3 questions for… Dr. med. Carl-Heinz Müller, Board Member of the National Association of Statutory Health Insurance Physicians (KBV)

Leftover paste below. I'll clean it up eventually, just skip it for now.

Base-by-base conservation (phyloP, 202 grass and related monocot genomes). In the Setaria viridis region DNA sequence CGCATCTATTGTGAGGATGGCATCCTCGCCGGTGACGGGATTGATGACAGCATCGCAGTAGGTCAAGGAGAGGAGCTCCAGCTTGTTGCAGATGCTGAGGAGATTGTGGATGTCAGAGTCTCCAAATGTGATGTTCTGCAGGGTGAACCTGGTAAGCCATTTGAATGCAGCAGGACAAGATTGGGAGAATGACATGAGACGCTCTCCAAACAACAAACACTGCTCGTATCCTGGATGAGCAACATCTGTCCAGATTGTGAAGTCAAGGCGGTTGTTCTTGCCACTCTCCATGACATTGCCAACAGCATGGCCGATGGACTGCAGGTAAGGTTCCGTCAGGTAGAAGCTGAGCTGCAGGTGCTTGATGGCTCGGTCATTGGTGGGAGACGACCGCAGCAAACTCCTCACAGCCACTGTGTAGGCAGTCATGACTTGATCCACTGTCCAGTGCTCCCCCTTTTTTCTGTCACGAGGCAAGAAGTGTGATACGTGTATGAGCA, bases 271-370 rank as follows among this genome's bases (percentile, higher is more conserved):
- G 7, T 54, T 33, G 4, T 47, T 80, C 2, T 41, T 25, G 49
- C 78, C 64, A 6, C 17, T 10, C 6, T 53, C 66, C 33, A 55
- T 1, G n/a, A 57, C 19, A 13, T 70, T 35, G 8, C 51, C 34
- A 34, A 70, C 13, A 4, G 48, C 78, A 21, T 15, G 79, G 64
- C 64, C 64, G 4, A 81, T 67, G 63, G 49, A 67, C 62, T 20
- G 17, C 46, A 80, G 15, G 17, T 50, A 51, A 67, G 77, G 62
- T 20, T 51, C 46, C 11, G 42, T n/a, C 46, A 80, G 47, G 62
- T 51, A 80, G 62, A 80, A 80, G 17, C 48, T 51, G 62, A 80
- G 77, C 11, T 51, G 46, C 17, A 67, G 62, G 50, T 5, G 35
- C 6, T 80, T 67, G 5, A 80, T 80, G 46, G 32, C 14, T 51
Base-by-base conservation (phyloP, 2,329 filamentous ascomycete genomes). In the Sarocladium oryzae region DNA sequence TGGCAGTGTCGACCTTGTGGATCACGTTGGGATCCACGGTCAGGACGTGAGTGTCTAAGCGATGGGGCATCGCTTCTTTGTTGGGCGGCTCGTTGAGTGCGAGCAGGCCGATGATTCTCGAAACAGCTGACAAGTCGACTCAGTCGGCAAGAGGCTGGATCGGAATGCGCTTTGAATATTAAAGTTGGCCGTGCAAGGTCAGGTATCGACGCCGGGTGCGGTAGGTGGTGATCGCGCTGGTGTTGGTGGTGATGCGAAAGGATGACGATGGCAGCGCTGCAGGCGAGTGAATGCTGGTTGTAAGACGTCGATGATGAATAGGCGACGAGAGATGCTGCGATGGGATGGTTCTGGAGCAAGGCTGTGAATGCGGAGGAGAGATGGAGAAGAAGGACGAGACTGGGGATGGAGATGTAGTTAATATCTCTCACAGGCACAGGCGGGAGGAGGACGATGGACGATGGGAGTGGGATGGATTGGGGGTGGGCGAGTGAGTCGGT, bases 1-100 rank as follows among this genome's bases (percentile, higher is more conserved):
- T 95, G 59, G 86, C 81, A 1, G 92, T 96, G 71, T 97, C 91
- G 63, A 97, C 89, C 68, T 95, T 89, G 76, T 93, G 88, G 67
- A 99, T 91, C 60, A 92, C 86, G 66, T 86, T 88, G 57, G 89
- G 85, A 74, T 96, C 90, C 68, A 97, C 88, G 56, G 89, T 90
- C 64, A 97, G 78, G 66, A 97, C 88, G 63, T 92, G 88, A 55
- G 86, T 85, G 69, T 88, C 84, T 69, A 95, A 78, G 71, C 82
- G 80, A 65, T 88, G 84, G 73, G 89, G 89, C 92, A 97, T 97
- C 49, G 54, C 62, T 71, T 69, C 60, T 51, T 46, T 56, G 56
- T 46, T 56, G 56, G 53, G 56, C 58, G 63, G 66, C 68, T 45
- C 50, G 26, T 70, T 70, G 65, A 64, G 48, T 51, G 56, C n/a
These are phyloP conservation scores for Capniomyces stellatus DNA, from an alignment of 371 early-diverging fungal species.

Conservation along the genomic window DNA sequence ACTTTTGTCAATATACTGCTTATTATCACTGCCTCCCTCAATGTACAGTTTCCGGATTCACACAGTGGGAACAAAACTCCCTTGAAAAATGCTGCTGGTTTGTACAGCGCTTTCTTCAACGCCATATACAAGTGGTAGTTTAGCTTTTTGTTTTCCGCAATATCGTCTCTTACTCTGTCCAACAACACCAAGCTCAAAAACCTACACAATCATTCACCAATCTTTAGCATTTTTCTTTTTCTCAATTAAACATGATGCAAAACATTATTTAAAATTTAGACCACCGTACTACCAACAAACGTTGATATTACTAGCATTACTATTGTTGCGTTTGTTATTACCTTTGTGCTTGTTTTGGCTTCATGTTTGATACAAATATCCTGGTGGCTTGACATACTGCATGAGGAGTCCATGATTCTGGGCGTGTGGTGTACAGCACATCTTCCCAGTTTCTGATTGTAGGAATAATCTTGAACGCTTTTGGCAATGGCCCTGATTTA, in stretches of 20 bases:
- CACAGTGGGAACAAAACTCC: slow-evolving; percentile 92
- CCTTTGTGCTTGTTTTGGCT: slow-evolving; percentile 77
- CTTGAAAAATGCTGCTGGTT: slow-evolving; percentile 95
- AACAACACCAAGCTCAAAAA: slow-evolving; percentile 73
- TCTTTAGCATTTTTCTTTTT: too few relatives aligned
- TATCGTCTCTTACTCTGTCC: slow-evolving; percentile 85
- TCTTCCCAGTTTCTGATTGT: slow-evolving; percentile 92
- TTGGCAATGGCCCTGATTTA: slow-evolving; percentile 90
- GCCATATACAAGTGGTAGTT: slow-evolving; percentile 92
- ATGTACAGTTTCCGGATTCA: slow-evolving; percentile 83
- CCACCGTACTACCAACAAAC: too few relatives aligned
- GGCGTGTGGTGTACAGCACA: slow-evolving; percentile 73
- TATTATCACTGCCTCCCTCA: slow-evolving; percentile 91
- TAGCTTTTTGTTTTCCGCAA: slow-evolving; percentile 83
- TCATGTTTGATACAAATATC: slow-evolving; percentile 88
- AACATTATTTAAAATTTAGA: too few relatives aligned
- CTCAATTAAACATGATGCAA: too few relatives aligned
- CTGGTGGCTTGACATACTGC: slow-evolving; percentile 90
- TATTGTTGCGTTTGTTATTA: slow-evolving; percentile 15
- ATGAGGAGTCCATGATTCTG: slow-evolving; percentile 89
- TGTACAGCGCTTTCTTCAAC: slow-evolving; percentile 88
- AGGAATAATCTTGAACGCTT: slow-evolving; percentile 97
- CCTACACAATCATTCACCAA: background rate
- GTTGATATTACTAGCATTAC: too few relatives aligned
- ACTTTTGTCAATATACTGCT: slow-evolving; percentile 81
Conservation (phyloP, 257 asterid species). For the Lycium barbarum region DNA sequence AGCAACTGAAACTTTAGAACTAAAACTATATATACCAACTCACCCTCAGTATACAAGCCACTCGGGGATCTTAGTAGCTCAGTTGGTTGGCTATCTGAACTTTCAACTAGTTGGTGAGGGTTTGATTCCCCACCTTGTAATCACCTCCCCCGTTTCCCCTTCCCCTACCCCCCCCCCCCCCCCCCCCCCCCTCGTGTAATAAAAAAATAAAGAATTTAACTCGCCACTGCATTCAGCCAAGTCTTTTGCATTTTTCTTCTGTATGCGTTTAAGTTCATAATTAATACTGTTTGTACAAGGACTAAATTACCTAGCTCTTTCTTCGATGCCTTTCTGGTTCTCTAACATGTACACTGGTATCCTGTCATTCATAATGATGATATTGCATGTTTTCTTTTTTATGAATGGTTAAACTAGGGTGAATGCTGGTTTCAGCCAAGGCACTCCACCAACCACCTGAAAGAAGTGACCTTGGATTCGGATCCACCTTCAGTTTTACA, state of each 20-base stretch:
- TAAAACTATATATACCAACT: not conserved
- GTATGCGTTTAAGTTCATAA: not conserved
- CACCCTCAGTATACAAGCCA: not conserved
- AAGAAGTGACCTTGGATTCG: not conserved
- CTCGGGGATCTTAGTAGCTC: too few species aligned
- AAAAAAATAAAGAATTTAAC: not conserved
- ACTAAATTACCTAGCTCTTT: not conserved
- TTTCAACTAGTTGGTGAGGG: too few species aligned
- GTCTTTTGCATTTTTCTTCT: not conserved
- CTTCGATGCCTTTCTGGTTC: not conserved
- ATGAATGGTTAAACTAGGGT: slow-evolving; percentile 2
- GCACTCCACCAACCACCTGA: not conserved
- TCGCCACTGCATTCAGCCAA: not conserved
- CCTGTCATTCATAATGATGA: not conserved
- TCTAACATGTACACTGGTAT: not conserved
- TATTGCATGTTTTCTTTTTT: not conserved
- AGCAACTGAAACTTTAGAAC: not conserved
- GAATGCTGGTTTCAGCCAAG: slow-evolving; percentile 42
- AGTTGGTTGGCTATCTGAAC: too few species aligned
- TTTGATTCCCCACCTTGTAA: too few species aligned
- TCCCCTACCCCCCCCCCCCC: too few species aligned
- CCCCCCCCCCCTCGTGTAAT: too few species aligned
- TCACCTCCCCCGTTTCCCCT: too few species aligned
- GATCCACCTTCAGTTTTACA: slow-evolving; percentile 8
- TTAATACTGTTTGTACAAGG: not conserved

DÄ: What use are GPs and patients? In KBV survey last year, 75 percent of the participating patients stated that their treatment had not changed. Müller: First of all, I want to make it clear that family doctors have always treated their patients well. The medical quality is right. General practitioner contracts are primarily about structural issues: treatment pathways and the interfaces between general practitioner, specialist and hospital. With the family doctor as guide who leads the patient through the jungle of the healthcare system, positive effects can be achieved here. After all, our survey also showed that 56 percent of people would like better collaboration between general practitioners and specialists. DÄ: When do selective contracts make sense? And how can the KVen participate? Müller: Selective contracts make sense if you want to try out new treatment paths, for example for certain indications. If they are successful, they should be transferred to standard care. The KBV has developed models in its authorized workshop and has now concluded two general practitioner contracts and one for integrated care for ADHD. If one were to include the KVen as partner or service provider in the selective contracts, their processing, for example in terms of billing, could be enormously simplified. DÄ: Many family doctors hope that the family doctor contracts according to 73 b will provide way out of the fee discomfort and bureaucracy. Why is this path still dangerous from your point of view? Müller: On the one hand, there is risk of patchwork of contracts that would even increase the costs and bureaucracy for the doctors. On the other hand, colleagues should ask themselves whether they really want the security order to go to the cash registers. They then decide who is still allowed to take part in medical care and who is not. We, the KVen and the KBV, have to ensure that the doctors see the collective agreement again as an opportunity with considerable development potential, especially against the background of the shift of morbidity to the health insurance companies.